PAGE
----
DilleyRoy. 1986. “Tukulor Weavers and the Organisation of Their Craft in Village and Town.” Africa56/2: 123–47.

DittmerKunz. 1968. “Medieval Art in the Royal Courts of West Africa,” pp. 67–72 in Colloquium on Negro Art. Dakar: Editions Présence Africaine.

DonnerEtta. 1940. “Kunst und Handwerk in No-Liberia.” Baessler-Archiv23/2, 3: 45–110.

DouglasMary. 1966. Purity and Danger. London: Routledge and Kegan Paul.

DrewalHenry John. 1977. “Art and the Perception of Women in Yorùbá Culture.” Cahiers d'Etudes Africaines17/4: 545–67.

DrewalHenry John. 1980. African Artistry: Technique and Aesthetics in Yoruba Sculpture. Atlanta: High Museum of Art.

DrewalHenry John. 1984. “Art, History, and the Individual: A New Perspective for the Study of African Visual Traditions.” Iowa Studies in African Art1: 87–114.

DrewalHenry John and DrewalMargaret Thompson. 1983. Gęlędę: Art and Female Power Among the Yoruba. Bloomington: Indiana University Press.

DrewalMargaret Thompson. 1977. “Projections from the Top in Yoruba Art.” African Arts11/1: 43-9, 91–2.

DrewalMarguret Thompson and DrewalHenry John. 1980. “Composing Time and Space in Yoruba Art.” Paper presented at the Conference on the Relations Between the Verbal and Visual Arts in Africa, Philadelphia.

DurkheimEmile. 1912. Les formes élémentaires de la vie religieuse: le systéme totémique en Australie. Paris: Alcan. [Translated, The Elementary Forms of the Religious Life: A Study in Religious Sociology. London: George Allen and Unwin, 1915.]

DurkheimEmile and MaussMarcel. 1903. “De quelques formes primitives de classification.” L'Année Sociologique6: 1–72. [Translated, Primitive Classification. Chicago: University of Chicago Press, 1963. Excerpted, pp. 32–7 in DouglasMary (ed.) Rules and Meanings. Harmondsworth: Penguin Education, 1973.]

ElkanWalter. 1958. “The East African Trade in Woodcarvings.” Africa28/4: 314–23.

EtienneMona. 1980. “Women and Men, Cloth and Colonization: The Transformation of Production-Distribution Relations Among the Baule (Ivory Coast),” pp. 214–38 in EtienneMona and LeacockEleanor (eds.) Women and Colonization. New York: Praeger.

FaggWilliam. 1963. Nigerian Images. London: Lund Humphries.

FarisJames C.1972. Nuba Personal Art. Toronto: University of Toronto Press.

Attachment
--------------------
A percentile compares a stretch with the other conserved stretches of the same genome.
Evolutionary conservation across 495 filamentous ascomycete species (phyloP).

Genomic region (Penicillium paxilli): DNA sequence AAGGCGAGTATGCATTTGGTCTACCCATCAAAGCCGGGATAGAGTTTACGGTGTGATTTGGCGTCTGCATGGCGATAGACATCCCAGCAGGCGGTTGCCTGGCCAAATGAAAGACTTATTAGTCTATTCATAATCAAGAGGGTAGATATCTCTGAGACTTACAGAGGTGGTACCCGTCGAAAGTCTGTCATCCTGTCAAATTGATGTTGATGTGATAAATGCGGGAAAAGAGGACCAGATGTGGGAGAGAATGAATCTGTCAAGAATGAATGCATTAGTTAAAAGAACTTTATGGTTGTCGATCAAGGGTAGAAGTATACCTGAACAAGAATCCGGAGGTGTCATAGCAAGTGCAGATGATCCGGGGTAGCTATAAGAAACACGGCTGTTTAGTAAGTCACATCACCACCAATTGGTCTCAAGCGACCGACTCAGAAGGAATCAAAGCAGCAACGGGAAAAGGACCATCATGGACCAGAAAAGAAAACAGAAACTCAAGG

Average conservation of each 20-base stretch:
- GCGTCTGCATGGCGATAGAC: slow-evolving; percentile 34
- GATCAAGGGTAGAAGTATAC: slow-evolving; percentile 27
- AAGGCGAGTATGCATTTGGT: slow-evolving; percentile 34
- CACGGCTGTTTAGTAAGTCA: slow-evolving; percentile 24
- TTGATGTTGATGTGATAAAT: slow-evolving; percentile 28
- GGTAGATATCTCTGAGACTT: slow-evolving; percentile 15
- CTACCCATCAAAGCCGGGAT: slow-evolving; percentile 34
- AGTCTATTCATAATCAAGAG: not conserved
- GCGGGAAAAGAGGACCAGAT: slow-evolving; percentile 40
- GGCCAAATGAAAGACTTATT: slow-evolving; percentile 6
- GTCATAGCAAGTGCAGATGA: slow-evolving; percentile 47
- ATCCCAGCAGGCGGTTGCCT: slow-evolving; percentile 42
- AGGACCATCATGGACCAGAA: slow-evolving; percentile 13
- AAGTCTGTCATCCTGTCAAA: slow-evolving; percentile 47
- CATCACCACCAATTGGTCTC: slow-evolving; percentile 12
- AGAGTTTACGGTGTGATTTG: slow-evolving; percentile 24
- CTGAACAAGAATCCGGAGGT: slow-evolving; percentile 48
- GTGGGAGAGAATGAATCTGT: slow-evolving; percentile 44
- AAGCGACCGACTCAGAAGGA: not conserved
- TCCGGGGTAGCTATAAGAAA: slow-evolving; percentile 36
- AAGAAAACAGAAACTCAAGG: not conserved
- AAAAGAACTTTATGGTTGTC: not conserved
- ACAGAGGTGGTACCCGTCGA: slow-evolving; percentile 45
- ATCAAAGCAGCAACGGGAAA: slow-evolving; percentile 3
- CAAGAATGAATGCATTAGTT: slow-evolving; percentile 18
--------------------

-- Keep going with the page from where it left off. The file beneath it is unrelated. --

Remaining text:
FarisJames C.1978. “The Productive Basis of Aesthetic Traditions: Some African Examples,” pp. 317–39 in GreenhalghMichael and MegawVincent (eds.) Art in Society. New York: St. Martin's Press.

Feeley-HarnikGillian. 1980. “The Sakalava House (Madagascar).” Anthropos75/3, 4: 559–85.

FernandezJames W.1966. “Principles of Opposition and Vitality in Fang Aesthetics.” The Journal of Aesthetics and Art Criticism25/1: 53–64.

FernandezJames W.1973. “The Exposition and Imposition of Order: Artistic Expression in Fang Culture,” pp. 194–220 in d'AzevedoWarren L. (ed.) The Traditional Artist in African Societies. Bloomington: Indiana University Press.

FernandezJames W.1977. “Fang Architectonics.” Working Papers in the Traditional Arts, No. 1. Philadelphia: Institute for the Study of Human Issues.

FirthRaymond. 1951. “The Social Framework of Primitive Art,” pp. 155–82 in FirthRaymond. Elements of Social Organization. London: Watts.

FischerEberhard. 1976. “Probleme der Kreativität bei Künstlern der Dan,” [Problems of Creativity Among the Dan Artists] Quaderni Poro1: 9–21. [167-78, English trans.]

FischerEberhard. 1984. “Self-Portraits, Portraits, and Copies Among the Dan: The Creative Process of Traditional African Mask Carvers.” Iowa Studies in African Art1: 5–28.

FischerJohn L.1961. “Art Styles as Cultural Cognitive Maps.” American Anthropologist63/1: 79–93.

FlamJack D.1976. “Graphic Symbolism in the Dogon Granary: Grains, Time, and a Notion of History.” Journal of African Studies3/1: 35–50.

ForgeAnthony. 1973. “Style and Meaning in Sepik Art,” pp. 169–92 in ForgeAnthony (ed.) Primitive Art and Society. London: Oxford University Press.

ForgeAnthony. 1979. “The Problem of Meaning in Art,” pp. 278–86 in MeadSidney M. (ed.) Exploring the Visual Art of Oceania. Honolulu: University Press of Hawaii.

FouchierDaniele. 1983. “Le déclin social du forgeron diallonké au Sénégal oriental.” Journal des Africanistes53/1, 2: 184–96.

FraserDouglas. 1972. “The Symbols of Ashanti Kingship,” pp. 137–52 in FraserDouglas and ColeHerbert M. (eds.) African Art and Leadership. Madison: University of Wisconsin Press.

FraserDouglas. 1974. African Art as Philosophy. New York: Interbook.

FraserDouglas and ColeHerbert M. (eds.) 1972. African Art and Leadership. Madison: University of Wisconsin Press.

FrobeniusLeo. 1912–1919. Und Afrika sprach. Berlin: Vita.

GearyChristraud M.1981. “The Idiom of War in the Bamum Court Arts.” African Studies Center Working Papers (Boston), No. 51.

GerbrandsA.A.1957. Art as an Element of Culture, Especially in Negro-Africa. Leiden: E.J. Brill.

GirardJean. 1967. Dynamique de la société ouobé: loi des masques et coutume. Dakar: IFAN.

GlazeAnita J.1975. “Women Power and Art in a Senufo Village.” African Arts8/

Comments

Leave a Reply

Your email address will not be published. Required fields are marked *